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Better Know A Weisslich: Cathy van Eck’s Music Stands

Music stands evoke, well, music. To evoke music is to evoke a wide and connotative range of social, cultural, political, and aesthetic associations. Music stands complicate, they: conceal, render actions opaque and subservient, trigger imagination (and make the mind’s eye anxious to glimpse beyond the veil), assert status, are practical, signify practice and rehearsal (and if your experience with practicing was anything like mine, music stands can also signify immense frustration!), suggest reenactment and repeatability even when challenged, focus the gaze of those who chose to stare at them, imply reading or review, separate, distance, and otherise, can (but do not necessarily) turn performers into musicians (or performers into actors playing musician), indicate something like duration (especially when placed in a row of ten!), induce ways of listening and codes of conduct, populate a scenography… the list could go on.

long-piece_andy-ingamells
[an exaggerated representation of Andy Ingamells’ Long Piece. Photo credit: 840 concert series]

From conception, the WEISSLICH series has worked to extend and blend experimental music practices into and alongside performance art practices. And while, on the one hand, music stands are a familiar object within experimental music contexts, on the other hand, in more purely performance-focused work, music stands are less common. Music stands have the ability to instate barriers between performer and audience, creating a division that runs contrary to what I regard as a commonly held (if not misguided and/or illusory) tenant of performance art, namely, its experiential immediacy. As curators, this tension leaves the music stand in an uncomfortable position; it is something that we often discuss when thinking about the work we programme, and thus far we have maintained an equally ambivalent (at best), and, quite candidly, uneasy relationship with music stands.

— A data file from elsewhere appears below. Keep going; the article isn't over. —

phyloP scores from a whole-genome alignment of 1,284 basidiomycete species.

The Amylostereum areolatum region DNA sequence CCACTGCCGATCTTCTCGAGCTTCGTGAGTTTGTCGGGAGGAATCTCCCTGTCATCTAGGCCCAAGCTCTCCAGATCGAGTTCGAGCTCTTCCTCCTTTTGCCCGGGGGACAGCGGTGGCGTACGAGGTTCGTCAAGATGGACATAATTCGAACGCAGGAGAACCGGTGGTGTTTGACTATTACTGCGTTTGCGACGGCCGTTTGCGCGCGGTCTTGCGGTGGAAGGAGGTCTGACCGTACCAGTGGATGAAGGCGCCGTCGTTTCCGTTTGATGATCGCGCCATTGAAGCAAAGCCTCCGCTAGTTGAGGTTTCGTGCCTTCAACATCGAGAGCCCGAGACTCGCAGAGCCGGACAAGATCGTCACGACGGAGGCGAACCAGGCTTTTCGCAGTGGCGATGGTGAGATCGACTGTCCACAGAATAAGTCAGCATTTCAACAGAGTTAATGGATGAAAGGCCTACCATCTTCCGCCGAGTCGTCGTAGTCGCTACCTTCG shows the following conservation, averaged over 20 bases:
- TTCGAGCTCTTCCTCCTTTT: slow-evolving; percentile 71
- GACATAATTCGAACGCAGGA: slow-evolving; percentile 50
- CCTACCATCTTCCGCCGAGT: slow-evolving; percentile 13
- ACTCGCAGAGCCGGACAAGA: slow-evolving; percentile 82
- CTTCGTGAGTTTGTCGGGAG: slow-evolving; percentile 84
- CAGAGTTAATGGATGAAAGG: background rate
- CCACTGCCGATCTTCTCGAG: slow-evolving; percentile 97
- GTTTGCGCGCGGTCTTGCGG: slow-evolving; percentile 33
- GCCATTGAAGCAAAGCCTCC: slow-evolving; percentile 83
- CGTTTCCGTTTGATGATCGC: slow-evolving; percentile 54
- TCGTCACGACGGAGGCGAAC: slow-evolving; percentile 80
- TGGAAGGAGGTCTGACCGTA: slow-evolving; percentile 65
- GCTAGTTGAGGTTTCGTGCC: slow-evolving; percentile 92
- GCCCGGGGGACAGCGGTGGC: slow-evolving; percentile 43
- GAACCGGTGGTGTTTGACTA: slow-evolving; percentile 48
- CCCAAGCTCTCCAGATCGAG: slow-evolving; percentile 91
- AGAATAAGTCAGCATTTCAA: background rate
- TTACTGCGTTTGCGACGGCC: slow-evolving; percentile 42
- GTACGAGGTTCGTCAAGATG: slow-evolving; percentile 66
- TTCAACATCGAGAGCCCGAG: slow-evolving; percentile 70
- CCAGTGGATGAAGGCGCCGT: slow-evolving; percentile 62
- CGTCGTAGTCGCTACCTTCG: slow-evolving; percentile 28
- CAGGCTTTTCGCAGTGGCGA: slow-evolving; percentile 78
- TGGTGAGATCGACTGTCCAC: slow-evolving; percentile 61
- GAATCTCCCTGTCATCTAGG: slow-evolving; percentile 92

Regulars at our events will note that we have used music stands in the past, and because of the blurry space that our concerts occupy, we do not take a dogmatic position with regards to inclusion or dismissal of this object. Continue reading “Better Know A Weisslich: Cathy van Eck’s Music Stands”

Better Know A Weisslich: Solomiya Moroz

Recently I have started telling people that there is a short story by Jean-Paul Sartre about a virus which lives in the vocal chords of humans and is transmitted to others via the host speaking a specific language. This is not a Jean-Paul Sartre story, in fact, it is the plot to the video game Metal Gear Solid V: The Phantom Pain. All this is to say that you don’t need a dead French philosopher to present a good idea, and that, much like this piece of writing attempts to do, sometimes approaching big ideas from oblique angles can illuminate facets that would otherwise be unseen. In her bigger, collaborative music-theatre works, Solomiya Moroz frequently does this – tackling big concepts with surreality, absurdity and a studied childishness (like being told about linguistic parasites by a man named “Skull Face”). In Short Wave Apocalypse or the Box, a collaboration with Eva Aukes, Marko Ivic and Margherita Bergamo, concepts of digitization and militarization in the work of Paul Virilio are combined with the caped adventures of superheroes and phone sex. The result marries recurrent aspects of Solomiya’s work – gestural controllers, theatre and multimedia – in a parade of increasingly bizarre theatrical, choreographic and musical episodes that points to the material from a distance, through a mist of dada-ed abstraction.